skip to main content
Shropshire Archives is open in a phased way from 21 April 2021.

The ‘surplus woman’

March 9, 20219:01 amLeave a Comment

Archivist, Sara Downs considers the single woman question, emigration and the 1851 census… The data from the 1851 census highlighted that there were approximately 500,000 more women than men and there were two and half million unmarried women. Single women had always existed in the population, but for the first time the census provided statistical data to confirm […]

Introducing Charlotte, Countess of Bridgewater

March 5, 20219:05 amLeave a Comment

For International Women’s Day on 8 March this year, Archivist Sara Downs considers the life of Countess Charlotte Catherine Anne Egerton…. Whilst researching the Bridgewater family for the talk to the Friends of Shropshire Archives and the Shropshire Archaeology Society in November, I became acquainted with Countess Charlotte Catherine Anne Egerton, wife of the 7th Earl of Bridgewater and sister-in-law to the eccentric 8th Earl. I learned that the Countess continued to live at Ashridge, the family mansion of the […]

Census month

March 2, 202110:02 amMarch 5, 2021 9:13 amLeave a Comment

As the next census takes place on Sunday 21 March 2021, we are bringing together research tips and information about historic census returns. The census returns are a fantastic resource. You can learn more about individuals as part of your family history, check former inhabitants of your house or build up a picture of the […]

Shropshire’s LGBTQ+ history

February 23, 202112:14 pmLeave a Comment

As part of LGBTQ+ history month, which is celebrated throughout February, staff at Shropshire Archives have investigated some of the resources we hold. These are a couple of examples from our collections. We are very aware that there will be many other examples of LGBTQ+ material within our holdings and plan to investigate this further […]

My experiences as the intern at Shropshire Archives

February 10, 20213:05 pmFebruary 11, 2021 11:50 amLeave a Comment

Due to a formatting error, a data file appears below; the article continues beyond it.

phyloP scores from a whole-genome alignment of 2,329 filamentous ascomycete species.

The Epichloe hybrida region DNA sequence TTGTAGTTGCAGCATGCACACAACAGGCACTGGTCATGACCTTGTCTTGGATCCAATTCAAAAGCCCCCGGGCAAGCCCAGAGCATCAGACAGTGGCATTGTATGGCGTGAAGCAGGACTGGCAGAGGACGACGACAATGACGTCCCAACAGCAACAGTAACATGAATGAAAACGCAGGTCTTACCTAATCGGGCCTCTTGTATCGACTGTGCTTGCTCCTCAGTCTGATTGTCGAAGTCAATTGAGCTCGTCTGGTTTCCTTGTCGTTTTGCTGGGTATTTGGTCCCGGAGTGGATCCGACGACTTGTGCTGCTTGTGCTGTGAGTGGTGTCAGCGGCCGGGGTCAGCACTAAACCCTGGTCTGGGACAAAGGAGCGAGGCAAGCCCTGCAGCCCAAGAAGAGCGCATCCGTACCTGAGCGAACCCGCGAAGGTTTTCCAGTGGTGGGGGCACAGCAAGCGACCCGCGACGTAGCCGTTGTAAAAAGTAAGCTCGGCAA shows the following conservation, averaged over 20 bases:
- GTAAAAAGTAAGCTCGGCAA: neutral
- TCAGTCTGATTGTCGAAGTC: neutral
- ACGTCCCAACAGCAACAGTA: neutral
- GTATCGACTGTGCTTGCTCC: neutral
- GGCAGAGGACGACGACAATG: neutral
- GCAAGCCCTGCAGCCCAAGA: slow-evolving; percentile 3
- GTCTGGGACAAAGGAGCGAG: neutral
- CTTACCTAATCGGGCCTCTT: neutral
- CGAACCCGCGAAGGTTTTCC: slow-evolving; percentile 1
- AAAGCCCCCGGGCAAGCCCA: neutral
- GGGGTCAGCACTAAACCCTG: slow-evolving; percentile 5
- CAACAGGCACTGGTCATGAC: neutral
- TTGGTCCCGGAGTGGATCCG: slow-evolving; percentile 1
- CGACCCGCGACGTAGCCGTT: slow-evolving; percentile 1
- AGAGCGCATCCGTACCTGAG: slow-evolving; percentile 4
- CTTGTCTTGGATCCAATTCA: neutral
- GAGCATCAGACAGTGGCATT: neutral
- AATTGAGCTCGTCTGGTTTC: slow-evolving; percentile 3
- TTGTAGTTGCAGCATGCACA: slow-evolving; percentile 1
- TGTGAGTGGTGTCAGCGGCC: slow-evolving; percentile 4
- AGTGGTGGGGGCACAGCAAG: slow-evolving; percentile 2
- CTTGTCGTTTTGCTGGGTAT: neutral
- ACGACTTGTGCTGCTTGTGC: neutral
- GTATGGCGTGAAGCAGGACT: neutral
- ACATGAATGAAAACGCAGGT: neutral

I joined Shropshire Archives just over three years ago in November 2017 as the new intern. As a history graduate, a career in archives suited me perfectly (I wasn’t keen on the other option a lot of history graduates take of becoming a teacher!) and this job provided me with the ideal introduction to it. […]

Two women papermakers

February 2, 20211:49 pmLeave a Comment

While searching for other records I came across this apprentice indenture showing that William Nock was apprenticed to Sarah Falkner, a paper maker, in 1768. This made me wonder how widespread papermaking was in Shropshire and how unusual it was for a woman to be involved in the industry at this time. The first confirmed […]

Holocaust Memorial Day

January 20, 20214:48 pmLeave a Comment

To mark Holocaust Memorial Day on the 27th of January, we look into some of the first-hand accounts of Shropshire soldiers who saw the atrocities of the Holocaust and the local response here in Shropshire. The theme for this year’s Holocaust Memorial Day is ‘Be the light in the darkness’. The KSLI Most Shropshire soldiers […]

Shropshire Archives entrance

Lockdown again

January 13, 202110:12 amLeave a Comment

Shropshire Archives is currently closed to help stop the spread of the coronavirus. We will remain closed until the lockdown restrictions are lifted. We will continue to answer enquiries and provide copying services. Do get in touch via our website or by emailing [email protected] if there is anything that we can help you with. Please […]

Cataloguing the Bridgewater Collection

December 17, 20203:41 pmLeave a Comment

Hello! I’m Sara Downs, an archivist at Shropshire Archives. This year I commenced PhD research about women landholders in Ellesmere and Whitchurch 1760-1860. The main documents that I need to complete the research are in the Bridgewater collection (ref 212) held at Shropshire Archives. As some of you will know, there is an existing hard copy […]

Wilfred Owen’s poems

December 1, 20209:36 amMay 26, 2021 4:23 pmLeave a Comment

Wilfred Owen’s first book of Poems was published exactly one hundred years ago.  At the time of his death two years earlier, this young man from Shropshire’s poetry was only known by his family and a close circle of literary friends. Since then, his poetic legacy is such that he is widely regarded as one of Britain’s greatest war poets.  To mark the occasion, we take […]